Camille Dawu Whitney
When I first arrived at the Hazy Moon early last July, the summer training period had already been going on for 60 days; the samadhi hung thick in the air. From that moment through the end of ango, the word “luxury” kept coming to mind. It seemed luxurious to be able to stay at the Hazy Moon for the better part of a month, when I’d never been able to stay for more than a week before! It seemed almost decadent to arrive, as someone put it, with the feast already prepared. All I had to do was sit down (for six hours a day) and eat it!
With the luxury of time, the ango routine started to feel natural. I began waking up before my alarm rang at 5am (and sometimes earlier, much to my amazement). Eventually I didn’t need to check the schedule to know when we were sitting, walking, having service, eating, or working—I just did what was natural for that time of day.
At the same time, there were many things that did not come naturally to me, and these were the best learning experiences. For example, after learning how to ring a bell called the inkin during service, I couldn’t figure out why I was producing such a strange “ching-ching” until another sangha member pointed out that I was gripping the instrument so tightly that I was muffling the sound. There it was: a literal example of what clinging was doing in my life. At the same time, I realized how in everyday life, suffering often felt natural and normal to me. Only during the long haul of ango did I begin to see how I was addicted to planning for the future—perhaps because the long periods of silence and the gentle regimen of the schedule finally allowed me the space to notice.
Luxury also means being taken care of, and for that we had the shuso (head monk). Shindo, always one to nurture us with gourmet meals and a sympathetic ear, was now in charge of the training period. Of course, he was also in charge of practicing with his koan in the most dedicated way. By the time I arrived, Shindo was already in deep. I felt the power of his samadhi draw me in. Several of us sat extra time with him, late at night or on weekend breaks. At the end of ango, Shindo became an “official” Zen priest at the shuso hossen ceremony. I was overwhelmed by how proud I felt of him, and how grateful I was for what his practice brought to the sangha.
Another aspect of luxury is experiencing something extraordinary. What comes to mind is Sotetsogen’s talk on finding the extraordinary in the ordinary things of everyday life. During ango I would bliss out on the beauty of the neighbors’ bougainvillea flowers or the sound of spoons scraping the oryoki bowls. Now I find these extraordinary-within-the-ordinary experiences cropping up in my everyday life outside of the zendo, always accompanied by a sense of awe and gratitude.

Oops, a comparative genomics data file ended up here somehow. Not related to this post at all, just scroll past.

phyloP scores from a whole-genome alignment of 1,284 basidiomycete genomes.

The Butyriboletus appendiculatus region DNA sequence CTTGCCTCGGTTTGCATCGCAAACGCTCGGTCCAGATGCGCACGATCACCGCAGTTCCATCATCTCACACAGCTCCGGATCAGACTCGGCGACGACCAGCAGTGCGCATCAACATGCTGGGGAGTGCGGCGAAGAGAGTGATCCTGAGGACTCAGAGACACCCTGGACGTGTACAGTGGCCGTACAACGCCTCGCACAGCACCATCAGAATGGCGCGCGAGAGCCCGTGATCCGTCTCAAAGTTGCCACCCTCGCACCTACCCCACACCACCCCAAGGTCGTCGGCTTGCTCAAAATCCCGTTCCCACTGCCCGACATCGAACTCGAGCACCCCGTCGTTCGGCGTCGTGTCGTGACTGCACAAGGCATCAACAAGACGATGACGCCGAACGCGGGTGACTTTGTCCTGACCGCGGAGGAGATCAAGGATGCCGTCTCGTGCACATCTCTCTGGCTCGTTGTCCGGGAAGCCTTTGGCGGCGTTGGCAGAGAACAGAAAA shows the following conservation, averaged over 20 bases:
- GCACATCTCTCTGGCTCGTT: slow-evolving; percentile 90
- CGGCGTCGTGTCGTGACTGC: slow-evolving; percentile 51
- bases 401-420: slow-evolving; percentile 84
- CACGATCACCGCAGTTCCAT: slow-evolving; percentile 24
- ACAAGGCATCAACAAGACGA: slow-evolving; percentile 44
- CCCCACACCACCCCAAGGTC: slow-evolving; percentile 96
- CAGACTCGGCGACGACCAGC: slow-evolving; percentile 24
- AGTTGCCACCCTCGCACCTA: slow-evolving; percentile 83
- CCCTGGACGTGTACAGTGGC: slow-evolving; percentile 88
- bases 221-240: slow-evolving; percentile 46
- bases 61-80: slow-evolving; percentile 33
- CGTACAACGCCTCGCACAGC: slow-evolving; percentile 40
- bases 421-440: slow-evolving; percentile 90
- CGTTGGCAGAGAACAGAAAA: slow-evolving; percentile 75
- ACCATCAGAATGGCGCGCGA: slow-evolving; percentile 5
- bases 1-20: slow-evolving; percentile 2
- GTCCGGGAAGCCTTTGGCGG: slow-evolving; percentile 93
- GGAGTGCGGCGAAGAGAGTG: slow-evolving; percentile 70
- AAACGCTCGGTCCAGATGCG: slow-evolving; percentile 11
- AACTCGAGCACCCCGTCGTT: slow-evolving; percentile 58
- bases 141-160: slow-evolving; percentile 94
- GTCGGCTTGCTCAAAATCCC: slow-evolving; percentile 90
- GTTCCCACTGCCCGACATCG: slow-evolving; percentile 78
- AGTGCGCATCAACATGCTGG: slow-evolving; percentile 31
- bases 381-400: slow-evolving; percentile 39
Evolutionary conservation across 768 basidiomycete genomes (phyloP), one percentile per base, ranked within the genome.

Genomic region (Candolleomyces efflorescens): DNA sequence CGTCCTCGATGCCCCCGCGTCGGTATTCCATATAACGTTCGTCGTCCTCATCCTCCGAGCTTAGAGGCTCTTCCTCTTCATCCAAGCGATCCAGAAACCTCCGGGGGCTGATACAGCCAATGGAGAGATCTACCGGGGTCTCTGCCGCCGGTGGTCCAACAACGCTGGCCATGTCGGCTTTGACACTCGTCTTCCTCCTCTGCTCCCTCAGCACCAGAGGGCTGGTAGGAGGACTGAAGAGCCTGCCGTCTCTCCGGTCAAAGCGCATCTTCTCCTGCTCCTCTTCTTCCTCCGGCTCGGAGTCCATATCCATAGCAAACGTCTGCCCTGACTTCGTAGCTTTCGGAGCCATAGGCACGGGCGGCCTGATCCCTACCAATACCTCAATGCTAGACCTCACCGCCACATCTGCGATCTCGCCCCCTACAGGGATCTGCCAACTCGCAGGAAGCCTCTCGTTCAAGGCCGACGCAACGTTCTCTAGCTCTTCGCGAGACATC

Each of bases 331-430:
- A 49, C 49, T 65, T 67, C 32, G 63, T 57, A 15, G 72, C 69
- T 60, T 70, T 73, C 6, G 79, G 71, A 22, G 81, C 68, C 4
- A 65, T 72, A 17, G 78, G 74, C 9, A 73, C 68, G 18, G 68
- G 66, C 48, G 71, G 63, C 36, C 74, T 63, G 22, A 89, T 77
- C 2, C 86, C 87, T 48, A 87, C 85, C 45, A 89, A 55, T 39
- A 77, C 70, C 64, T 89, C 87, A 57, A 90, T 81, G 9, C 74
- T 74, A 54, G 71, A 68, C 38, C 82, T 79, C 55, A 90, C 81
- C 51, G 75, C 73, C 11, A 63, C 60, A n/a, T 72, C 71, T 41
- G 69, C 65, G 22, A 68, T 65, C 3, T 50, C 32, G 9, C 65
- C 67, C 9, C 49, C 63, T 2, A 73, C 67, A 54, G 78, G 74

Rather than encouraging a sense of complacency, the luxury of ango at the Hazy Moon has given me a sense of how urgent it is to wake up. It really hit me this time when Roshi told us that until we wake up, we will always be doing some harm. I also saw how the insights I had during ango have radically transformed my life, with fear and suffering failing to appear where they once would. Instead I’m enjoying feelings of joy, love and freedom.
If just waking up a little bit can help me that much, then I’m sold on the idea of working to wake up a lot more. So, in short, I’ll be going back to the Hazy Moon as soon as I can!
P.S. Here’s a poem that I think captures the extraordinariness of the ordinary:
This morning as I walked along the lakeshore,
I fell in love with a wren
and later in the day with a mouse
the cat had dropped under the dining room table.
In the shadows of an autumn evening,
I fell for a seamstress
still at her machine in the tailor’s window,
and later for a bowl of broth,
steam rising like smoke from a naval battle.
This is the best kind of love, I thought,
without recompense, without gifts,
or unkind words, without suspicion,
or silence on the telephone.
The love of the chestnut,
the jazz cap and one hand on the wheel.
No lust, no slam of the door –
the love of the miniature orange tree,
the clean white shirt, the hot evening shower,
the highway that cuts across Florida.
No waiting, no huffiness, or rancor –
just a twinge every now and then
for the wren who had built her nest
on a low branch overhanging the water
and for the dead mouse,
still dressed in its light brown suit.
But my heart is always propped up
in a field on its tripod,
ready for the next arrow.
After I carried the mouse by the tail
to a pile of leaves in the woods,
I found myself standing at the bathroom sink
gazing down affectionately at the soap,
so patient and soluble,
so at home in its pale green soap dish.
I could feel myself falling again
as I felt its turning in my wet hands
and caught the scent of lavender and stone.
~ Billy Collins ~